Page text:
TOKYO (AP) — A Japanese journalist who was freed from a Myanmar prison said Friday that military and police interrogators repeatedly asked him about his friends, clients and made-up allegations.
Yuki Kitazumi, a freelance journalist and a former reporter for Japan’s Nikkei business news, also said other inmates told him about abuses they suffered at the hands of authorities, including repeated beatings during nonstop, dayslong interrogations.
Kitazumi was detained at Yangon’s notorious Insein prison for a month before his release and return to Japan last week. He was arrested by authorities while in the country covering the aftermath of the February’s military coup and accused of offenses including violating the terms of his visa.
The ruling military junta said he was released as a gesture of friendship toward Japan.
While in prison, Kitazumi said he met political prisoners who he became friends with. He said they shared news and discussed their concerns about developments in Myanmar and the country’s future.
They also asked him that once he returned to Japan to report what’s happening in Myanmar to the rest of the world. With no stationary, he dipped a bird feather into instant coffee or grape juice to write a memo on scrap paper.
They also told tales of abuse.
The Feb. 1 coup that ousted the elected government of Aung San Suu Kyi reversed years of progress toward democracy in Myanmar after five decades of military rule. It was met with widespread public opposition that the military has tried to silence through force, including killing people protesting on the streets and imprisoning activists and journalists.
Even during civilian rule Myanmar’s security forces were accused of abuses, most notably against minority Muslim Rohingya who were forced to flee the country by the hundreds of thousands to escape what the U.S. has called a campaign of genocide.
“Although I was released, none of the problems in Myanmar have been resolved,” Kitazumi said at an online news conference hosted by the Foreign Correspondents’ Club of Japan.
Kitazumi said other prisoners told him about abuses they suffered before coming to Insein.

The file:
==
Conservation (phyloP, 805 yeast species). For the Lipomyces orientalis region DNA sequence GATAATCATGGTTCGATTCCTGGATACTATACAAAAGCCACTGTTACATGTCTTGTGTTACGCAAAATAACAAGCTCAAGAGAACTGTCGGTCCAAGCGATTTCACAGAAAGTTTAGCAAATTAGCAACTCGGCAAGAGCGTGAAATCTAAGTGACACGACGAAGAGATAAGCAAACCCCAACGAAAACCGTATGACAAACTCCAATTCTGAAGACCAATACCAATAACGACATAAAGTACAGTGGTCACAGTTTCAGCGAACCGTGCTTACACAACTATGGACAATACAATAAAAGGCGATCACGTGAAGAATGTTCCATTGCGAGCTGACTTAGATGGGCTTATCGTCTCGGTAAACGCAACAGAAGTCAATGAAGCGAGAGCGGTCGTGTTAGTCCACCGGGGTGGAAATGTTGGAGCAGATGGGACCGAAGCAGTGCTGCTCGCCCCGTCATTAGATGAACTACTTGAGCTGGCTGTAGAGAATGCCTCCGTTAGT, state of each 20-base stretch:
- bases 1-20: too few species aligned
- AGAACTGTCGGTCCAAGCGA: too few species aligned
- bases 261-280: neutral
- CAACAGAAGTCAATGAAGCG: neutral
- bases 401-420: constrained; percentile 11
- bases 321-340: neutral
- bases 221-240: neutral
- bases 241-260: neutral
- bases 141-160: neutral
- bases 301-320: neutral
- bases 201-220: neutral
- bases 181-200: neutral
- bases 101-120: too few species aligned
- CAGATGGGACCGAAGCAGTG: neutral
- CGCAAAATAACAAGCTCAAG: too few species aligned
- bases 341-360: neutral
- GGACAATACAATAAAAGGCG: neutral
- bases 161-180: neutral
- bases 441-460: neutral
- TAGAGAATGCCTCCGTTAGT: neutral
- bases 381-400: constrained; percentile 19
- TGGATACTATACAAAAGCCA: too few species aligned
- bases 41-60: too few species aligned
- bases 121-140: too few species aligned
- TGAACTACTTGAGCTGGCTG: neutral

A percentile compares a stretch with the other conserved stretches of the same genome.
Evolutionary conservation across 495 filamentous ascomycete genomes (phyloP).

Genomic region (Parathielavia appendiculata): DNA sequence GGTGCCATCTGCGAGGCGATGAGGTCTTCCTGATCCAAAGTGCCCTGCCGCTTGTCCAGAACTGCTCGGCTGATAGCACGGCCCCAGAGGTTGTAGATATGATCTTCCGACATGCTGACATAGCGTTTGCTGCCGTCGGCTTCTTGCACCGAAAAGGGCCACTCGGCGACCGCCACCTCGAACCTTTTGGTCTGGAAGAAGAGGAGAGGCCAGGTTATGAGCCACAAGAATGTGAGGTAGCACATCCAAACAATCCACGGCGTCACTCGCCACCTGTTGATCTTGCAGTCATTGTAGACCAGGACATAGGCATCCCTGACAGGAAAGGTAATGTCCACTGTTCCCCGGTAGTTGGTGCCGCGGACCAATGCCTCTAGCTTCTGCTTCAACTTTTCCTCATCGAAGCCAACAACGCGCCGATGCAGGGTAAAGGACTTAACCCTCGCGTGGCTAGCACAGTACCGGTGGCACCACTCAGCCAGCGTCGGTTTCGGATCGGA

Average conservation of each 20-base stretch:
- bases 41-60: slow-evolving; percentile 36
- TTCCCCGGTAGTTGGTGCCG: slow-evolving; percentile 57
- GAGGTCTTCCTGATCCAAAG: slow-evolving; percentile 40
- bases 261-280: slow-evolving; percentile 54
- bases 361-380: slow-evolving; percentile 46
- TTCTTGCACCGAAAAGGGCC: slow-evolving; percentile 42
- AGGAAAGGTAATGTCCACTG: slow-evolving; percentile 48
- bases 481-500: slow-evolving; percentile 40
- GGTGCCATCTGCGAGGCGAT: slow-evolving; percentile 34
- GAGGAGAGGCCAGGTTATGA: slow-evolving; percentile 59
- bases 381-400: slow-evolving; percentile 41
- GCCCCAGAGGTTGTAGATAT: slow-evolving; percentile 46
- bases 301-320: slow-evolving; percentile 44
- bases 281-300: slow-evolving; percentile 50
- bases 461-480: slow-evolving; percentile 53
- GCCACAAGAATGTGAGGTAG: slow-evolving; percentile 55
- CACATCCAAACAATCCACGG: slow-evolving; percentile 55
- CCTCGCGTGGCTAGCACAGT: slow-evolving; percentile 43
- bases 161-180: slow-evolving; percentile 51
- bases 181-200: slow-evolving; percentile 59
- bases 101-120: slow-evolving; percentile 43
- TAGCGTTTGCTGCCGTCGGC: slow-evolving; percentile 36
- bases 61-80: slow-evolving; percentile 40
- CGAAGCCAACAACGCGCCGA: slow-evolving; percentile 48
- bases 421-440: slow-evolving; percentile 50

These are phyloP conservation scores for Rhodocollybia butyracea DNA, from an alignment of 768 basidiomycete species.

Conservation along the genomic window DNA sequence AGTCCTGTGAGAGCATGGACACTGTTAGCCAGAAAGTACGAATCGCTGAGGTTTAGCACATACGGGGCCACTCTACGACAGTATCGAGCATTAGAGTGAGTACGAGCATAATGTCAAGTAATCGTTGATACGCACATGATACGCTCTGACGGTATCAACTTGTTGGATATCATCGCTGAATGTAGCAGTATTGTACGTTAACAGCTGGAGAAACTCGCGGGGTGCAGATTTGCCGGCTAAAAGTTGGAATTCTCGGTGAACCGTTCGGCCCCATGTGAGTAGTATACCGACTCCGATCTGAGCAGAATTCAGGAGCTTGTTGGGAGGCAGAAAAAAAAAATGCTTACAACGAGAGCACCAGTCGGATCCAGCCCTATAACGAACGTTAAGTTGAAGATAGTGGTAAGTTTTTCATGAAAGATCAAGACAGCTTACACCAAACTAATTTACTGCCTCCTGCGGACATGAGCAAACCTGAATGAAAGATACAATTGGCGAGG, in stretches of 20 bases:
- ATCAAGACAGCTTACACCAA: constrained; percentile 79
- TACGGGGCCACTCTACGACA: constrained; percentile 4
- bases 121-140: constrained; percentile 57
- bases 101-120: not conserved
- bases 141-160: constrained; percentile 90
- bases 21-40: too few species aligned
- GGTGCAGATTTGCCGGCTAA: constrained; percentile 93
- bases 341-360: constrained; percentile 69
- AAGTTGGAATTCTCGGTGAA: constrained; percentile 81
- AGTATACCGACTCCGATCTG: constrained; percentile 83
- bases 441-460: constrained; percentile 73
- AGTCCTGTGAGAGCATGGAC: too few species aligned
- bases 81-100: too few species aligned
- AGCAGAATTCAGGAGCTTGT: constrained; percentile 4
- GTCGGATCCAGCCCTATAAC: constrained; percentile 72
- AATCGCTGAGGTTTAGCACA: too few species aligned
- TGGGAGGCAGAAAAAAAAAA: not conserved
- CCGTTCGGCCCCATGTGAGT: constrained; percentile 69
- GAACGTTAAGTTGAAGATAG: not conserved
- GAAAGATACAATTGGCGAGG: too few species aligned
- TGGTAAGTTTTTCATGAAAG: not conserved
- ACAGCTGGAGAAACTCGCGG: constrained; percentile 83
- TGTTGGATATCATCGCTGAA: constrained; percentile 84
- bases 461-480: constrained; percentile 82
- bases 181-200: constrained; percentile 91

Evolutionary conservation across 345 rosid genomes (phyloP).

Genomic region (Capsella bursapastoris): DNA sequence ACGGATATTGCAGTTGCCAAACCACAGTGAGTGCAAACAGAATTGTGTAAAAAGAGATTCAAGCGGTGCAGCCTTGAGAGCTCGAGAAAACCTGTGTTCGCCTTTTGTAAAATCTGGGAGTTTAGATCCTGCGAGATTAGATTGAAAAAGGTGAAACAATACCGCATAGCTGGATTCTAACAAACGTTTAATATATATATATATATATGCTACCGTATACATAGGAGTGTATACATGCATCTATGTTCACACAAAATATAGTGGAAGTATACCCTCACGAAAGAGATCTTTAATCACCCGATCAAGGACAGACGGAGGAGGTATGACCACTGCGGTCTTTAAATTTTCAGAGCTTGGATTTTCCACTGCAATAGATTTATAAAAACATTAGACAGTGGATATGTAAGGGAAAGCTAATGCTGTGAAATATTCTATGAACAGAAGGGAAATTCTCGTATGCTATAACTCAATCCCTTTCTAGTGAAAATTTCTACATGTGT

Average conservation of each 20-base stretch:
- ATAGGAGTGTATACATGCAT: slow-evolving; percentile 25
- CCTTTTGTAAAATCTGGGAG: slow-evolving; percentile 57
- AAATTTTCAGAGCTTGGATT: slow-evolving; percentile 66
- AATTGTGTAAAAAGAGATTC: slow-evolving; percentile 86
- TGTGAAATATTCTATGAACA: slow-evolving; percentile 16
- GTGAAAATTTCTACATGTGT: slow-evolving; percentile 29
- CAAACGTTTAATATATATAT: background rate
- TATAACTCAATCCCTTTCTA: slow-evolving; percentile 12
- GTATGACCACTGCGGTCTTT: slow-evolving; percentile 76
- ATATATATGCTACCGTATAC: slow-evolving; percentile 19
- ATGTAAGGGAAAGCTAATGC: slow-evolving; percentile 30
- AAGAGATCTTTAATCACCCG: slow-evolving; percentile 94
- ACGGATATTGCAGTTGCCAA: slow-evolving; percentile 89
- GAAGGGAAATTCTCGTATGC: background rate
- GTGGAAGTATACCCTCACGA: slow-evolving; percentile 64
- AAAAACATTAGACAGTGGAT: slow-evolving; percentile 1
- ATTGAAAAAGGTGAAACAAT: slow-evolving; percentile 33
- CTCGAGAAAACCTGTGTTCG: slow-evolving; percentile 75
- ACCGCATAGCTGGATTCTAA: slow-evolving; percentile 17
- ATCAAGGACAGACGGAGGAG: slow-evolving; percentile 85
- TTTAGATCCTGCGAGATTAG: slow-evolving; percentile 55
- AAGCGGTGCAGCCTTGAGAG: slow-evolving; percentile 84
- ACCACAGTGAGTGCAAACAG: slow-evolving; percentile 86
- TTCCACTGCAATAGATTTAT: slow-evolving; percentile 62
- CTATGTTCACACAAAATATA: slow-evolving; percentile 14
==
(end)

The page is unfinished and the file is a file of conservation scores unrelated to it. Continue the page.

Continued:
He said they described being blind-folded, handcuffed behind their backs and forced to kneel on concrete floors while being interrogated in that position, sometimes for days without sleep or rest. He said any negative comments about the junta led to being beaten.
“Ghastly interrogations are going on,” Kitazumi said.
Kitazumi said he was given far better treatment during his own interrogations and suffered no such abuse. He said his interrogators only went as far as banging on a desk and yelling.
Officials repeatedly asked him about what he said was an untrue allegation that he had bought and given a video to his local friend. He said he repeatedly denied the allegation, but nevertheless said a confession presented to him said he didn’t clarify otherwise. He refused to sign it.
Myanmar’s army-run Myawaddy TV has said Kitazumi was arrested for “inciting” anti-military civil disobedience and riots. Kitazumi also became the first foreign journalist charged with violating visa regulations under a new statute that the state press has described as aiming at “fake news.”
Despite the charges, Kitazumi said he was never asked in his court hearing about details of his stories or footage he mostly sent and published in Japan. He believes his arrest was a warning to other foreign journalists.
With his release, all charges were dropped, he said.
About 80 journalists have been arrested since the coup. Roughly half are still detained.
Japan has criticized the military government’s deadly crackdown on opposition but has taken a milder approach than the U.S. and some other countries, which have imposed sanctions against members of the junta.
Mari Yamaguchi, The Associated Press